Where to start decluttering? Do you have years of possessions that no longer “spark joy” (if they ever did) and that are holding you back from the life you want to live? Or are most of your work and living spaces relatively clutter-free but your electronic files are a mess? Perhaps you’re overwhelmed and don’t even know where to start. Or how. Or maybe you’re at that stage in your life where you are seriously thinking about downsizing. Having a clutter-free life is a journey, not a destination. And the time to begin is now.
Clutter Is a Symptom
When Maya(*) first met with me to talk about coaching, she knew exactly what she wanted. She needed to rid her home, her office, and her life of clutter. Maya wanted to progress in her job but she felt weighed down by all the things. It took so much time to find stuff, to organize stuff, and to clean stuff, she couldn’t devote what she felt was the proper amount of time to her job or to her family.
I knew where she was coming from and I agreed that the clutter of too much stuff, too many possessions, can have a major negative impact on our lives. But I also knew something else . . . the clutter is a symptom, it is not the real problem. It is relatively easy to deal with the clutter, but if you don’t address the root cause, clutter is likely to come back.
Maya thought about this and decided she wanted to work to address the clutter and the root causes.
Nice To Think About, Hard To Do
Many of us love to think about decluttering and organizing. The popularity of books such as Marie Kondo’s The Life Changing Magic of Tidying Up is evidence of that.
But to actually begin, especially if we’re looking at years of accumulation, can feel overwhelming. [Locker] We don’t know where to start decluttering. Or we don’t know how we’ll find the time. Maybe we don’t want to have to think about or decide what to do with all that stuff.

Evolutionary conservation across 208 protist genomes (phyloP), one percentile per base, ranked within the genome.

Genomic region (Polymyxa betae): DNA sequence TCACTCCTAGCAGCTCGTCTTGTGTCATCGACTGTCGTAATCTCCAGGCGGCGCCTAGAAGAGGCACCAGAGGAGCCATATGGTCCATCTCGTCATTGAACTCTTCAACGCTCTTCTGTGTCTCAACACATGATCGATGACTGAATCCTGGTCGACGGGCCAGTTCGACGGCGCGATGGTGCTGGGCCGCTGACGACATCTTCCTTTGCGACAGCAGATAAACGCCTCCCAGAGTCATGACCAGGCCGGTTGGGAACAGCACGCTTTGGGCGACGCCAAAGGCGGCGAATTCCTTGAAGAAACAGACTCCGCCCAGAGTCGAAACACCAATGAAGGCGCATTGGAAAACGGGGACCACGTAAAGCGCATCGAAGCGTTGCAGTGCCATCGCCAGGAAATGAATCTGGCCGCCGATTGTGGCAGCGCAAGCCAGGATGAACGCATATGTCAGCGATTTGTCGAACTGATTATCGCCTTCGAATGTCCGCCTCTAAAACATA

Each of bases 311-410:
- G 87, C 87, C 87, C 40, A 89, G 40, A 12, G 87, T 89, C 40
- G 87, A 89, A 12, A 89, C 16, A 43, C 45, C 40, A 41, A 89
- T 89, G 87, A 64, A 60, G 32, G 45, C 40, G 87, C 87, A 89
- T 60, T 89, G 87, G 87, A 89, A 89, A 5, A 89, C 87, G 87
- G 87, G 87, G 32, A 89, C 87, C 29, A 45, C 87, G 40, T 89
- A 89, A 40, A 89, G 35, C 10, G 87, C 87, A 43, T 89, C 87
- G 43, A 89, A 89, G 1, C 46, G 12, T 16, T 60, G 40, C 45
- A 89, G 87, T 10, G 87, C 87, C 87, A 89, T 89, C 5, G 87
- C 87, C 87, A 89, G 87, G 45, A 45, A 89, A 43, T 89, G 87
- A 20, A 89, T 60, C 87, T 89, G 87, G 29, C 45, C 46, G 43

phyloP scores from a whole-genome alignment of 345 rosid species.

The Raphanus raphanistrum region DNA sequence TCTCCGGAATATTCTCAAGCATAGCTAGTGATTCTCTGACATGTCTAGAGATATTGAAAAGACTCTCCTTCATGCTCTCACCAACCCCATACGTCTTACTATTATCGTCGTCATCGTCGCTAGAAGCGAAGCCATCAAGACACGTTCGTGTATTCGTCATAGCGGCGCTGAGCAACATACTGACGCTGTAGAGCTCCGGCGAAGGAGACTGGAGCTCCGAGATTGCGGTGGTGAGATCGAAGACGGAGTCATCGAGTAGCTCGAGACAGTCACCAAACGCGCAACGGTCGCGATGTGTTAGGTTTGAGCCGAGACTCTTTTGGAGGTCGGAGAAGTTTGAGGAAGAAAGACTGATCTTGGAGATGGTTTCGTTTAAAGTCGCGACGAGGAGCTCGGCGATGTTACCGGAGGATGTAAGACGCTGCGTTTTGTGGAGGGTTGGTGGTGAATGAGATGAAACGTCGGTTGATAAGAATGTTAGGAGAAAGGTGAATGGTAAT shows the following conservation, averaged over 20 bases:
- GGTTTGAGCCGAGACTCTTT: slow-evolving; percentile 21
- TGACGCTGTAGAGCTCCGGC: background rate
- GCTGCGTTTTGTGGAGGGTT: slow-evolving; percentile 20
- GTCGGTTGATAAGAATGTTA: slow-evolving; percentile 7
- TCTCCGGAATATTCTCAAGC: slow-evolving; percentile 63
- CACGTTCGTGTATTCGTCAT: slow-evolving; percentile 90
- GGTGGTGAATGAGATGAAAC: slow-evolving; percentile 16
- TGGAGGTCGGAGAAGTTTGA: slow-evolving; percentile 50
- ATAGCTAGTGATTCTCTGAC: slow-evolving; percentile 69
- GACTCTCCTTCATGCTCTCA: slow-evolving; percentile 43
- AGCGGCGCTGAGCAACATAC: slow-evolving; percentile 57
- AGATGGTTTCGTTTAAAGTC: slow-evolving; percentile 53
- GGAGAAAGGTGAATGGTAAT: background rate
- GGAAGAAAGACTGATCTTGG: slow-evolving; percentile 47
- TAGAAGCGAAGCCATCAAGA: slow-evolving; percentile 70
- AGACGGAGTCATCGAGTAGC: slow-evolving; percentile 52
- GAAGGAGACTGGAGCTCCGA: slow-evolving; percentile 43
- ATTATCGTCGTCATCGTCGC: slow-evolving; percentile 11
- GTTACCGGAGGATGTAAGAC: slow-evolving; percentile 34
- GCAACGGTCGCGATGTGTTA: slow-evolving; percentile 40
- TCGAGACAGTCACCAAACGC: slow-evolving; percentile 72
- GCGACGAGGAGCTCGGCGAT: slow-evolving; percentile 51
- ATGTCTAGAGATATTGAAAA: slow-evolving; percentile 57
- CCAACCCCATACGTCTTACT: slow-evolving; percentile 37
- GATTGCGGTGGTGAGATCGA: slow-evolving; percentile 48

And as Maya realized, addressing the underlying habits that caused the pile-ups to begin with, can be even more difficult.
Accumulation Over Time
If it has been a while, or if, like Maya, you’ve never decluttered and organized your possessions, you’ll likely find a large accumulation of items. These are just some of the things Maya had collected over the years: Books from college that were packed in boxes and which she had never taken out again. Toys her children had played with as toddlers . . . they were now six and nine. Three or four months of newspapers from her hometown (where she hadn’t lived in five years). Tools that had belonged to her ex-husband and which she never used. You get the picture.
Look around your space. Do you see things that have accumulated over the years? The older you get, the more coffee mugs, souvenirs, serving dishes, nails, screws, books, and other accessories seem to pile up. Not that you’re old of course but you probably see more things that have collected over the years than you realize.